Voreqe Bainimarama-led FijiFirst party is set to win more than 25 parliament seats out of the total 50 seats in Fiji’s 2014 General Election, tally results of the Fijian Elections Office showed on Sunday.
Fiji’s current constitution provides for a unicameral 50-member parliament, which will be the country’s supreme authority and be elected on the basis of one person, one vote, one value. Elections are to be held every four years and every Fijian over the age of 18 is entitled to vote in the single, nationwide constituency.
FijiFirst has secured over 287,000 votes, or around 59.5 percent of the total counted votes, while its arch opponent, the Social Democratic Liberal Party has nabbed only around 137,000 votes, or around 28.4 percent.
The rest five parties and two independent candidates grasped less than 60,000 votes in total. Even if FijiFirst loses all the votes that have not been counted yet, it can still enjoy more than 50 percent of the total votes.
In line with Fiji’s electoral decree, political parties or independent candidates need to secure at least five percent of the total votes to win seats in the parliament, otherwise they are not entitled to any seat.
Therefore, FijiFirst is likely to get around 33 seats and form the next government, while the Social Democratic Liberal Party and the National Federation Party, the only two other parties that have passed the five percent of votes threshold, will get the rest of the seats as the opposition.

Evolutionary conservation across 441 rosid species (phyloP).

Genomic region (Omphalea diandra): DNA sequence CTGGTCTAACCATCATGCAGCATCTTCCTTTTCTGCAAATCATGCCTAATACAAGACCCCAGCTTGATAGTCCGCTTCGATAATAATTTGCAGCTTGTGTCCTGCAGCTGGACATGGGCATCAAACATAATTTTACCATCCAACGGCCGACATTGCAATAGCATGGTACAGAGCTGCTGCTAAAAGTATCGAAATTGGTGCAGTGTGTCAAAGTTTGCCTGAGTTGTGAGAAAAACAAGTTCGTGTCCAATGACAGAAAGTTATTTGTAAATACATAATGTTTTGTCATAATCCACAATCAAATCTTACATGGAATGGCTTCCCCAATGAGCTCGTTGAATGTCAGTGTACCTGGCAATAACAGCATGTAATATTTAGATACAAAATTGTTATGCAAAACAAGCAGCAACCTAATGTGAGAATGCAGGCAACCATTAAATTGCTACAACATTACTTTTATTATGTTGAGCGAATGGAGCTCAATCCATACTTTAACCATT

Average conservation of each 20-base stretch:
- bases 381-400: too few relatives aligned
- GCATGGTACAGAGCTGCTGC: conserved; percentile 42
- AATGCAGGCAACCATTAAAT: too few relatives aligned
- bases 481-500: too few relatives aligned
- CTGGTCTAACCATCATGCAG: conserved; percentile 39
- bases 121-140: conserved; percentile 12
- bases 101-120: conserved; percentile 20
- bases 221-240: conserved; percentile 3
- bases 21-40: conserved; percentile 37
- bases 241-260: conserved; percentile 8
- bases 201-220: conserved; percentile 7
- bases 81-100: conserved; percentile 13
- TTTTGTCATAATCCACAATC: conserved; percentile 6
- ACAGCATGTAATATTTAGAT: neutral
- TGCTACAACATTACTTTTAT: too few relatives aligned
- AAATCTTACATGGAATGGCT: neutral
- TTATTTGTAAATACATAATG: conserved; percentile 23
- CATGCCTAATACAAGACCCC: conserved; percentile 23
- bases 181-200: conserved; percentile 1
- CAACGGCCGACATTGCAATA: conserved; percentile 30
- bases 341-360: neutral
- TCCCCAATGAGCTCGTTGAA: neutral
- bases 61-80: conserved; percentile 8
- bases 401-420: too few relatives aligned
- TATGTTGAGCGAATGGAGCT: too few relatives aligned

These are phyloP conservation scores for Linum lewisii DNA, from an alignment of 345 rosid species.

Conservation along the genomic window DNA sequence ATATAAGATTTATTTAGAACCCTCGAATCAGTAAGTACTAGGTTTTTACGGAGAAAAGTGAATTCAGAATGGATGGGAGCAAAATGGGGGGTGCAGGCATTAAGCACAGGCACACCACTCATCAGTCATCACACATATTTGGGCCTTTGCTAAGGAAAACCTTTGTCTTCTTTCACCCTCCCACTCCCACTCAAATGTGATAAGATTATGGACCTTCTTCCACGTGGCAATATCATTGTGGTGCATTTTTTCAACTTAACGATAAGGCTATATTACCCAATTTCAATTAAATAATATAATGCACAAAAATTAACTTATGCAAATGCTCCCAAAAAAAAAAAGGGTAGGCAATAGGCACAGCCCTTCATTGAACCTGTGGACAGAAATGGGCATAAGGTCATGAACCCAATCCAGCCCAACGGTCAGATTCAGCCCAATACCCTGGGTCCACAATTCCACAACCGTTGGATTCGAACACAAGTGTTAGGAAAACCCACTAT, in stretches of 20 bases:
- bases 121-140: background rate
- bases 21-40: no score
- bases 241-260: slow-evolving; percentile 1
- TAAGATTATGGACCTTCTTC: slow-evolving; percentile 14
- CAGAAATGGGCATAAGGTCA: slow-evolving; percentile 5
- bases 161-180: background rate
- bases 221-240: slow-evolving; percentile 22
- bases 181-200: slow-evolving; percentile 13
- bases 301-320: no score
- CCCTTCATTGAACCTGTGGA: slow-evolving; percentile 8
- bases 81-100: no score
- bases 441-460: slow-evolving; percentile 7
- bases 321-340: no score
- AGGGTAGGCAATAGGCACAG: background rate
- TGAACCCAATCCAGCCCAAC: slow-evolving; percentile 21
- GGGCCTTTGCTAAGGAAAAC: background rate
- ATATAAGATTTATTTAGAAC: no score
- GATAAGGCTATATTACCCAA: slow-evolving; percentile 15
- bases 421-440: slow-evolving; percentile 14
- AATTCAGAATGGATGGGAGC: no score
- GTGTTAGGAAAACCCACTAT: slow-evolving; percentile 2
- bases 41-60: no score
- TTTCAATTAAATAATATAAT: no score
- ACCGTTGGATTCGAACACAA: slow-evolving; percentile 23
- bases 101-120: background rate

Earlier Sunday, Bainimarama delivered his victory speech, promising that he will form a government for all Fijians, regardless of race or religion.
“I am greatly honored and humbled that the Fijian people put their trust in me to lead them into our new and true democracy, my absolute promise that we will govern for the well being of all Fijians,” he told more than 3,000 people at a stadium of the capital of Suva.
Bainimarama, leader of the country’s 2006 coup and former commander of the Republic of Fiji Military Forces, thanked the military “who have stood for the ideal of true democracy” for the support over the years.
“I publicly acknowledge and thank them (military) for their camaraderie, vision, perseverance and their sacrifice. It is their legacy that today we have a democratically elected parliamentary government under an internationally acclaimed constitution with a vast array of civil, political and social economic rights and that will deliver good governance and transparency,” he said.
Last Thursday, a day after the Sept. 17 election voting, the Multinational Observer Group, which has been monitoring the 2014 General Election process, said in their provisional report that in its view, the election is credible, and the outcome of the election will broadly represent the Fijian voters and the conditions were in place for those people to exercise their voting rights freely.
Led by Australia, Indonesia as well as India, the Multinational Observer Group, invited by the Fijian government to observe the election, congratulated the Fijian people on taking the key step in the South Pacific island nation’s return to democracy.
As per the constitution, after a general election, the member elected to the parliament who is the leader of a political party which has won more than 50 percent of the total number of seats in the parliament assumes office as the prime minister.
However, if no one political party has won more than 50 percent of the total number of seats in parliament, it would be up to the members of parliament to nominate and elect the prime minister with a support rate of more than 50 percent. Media agencies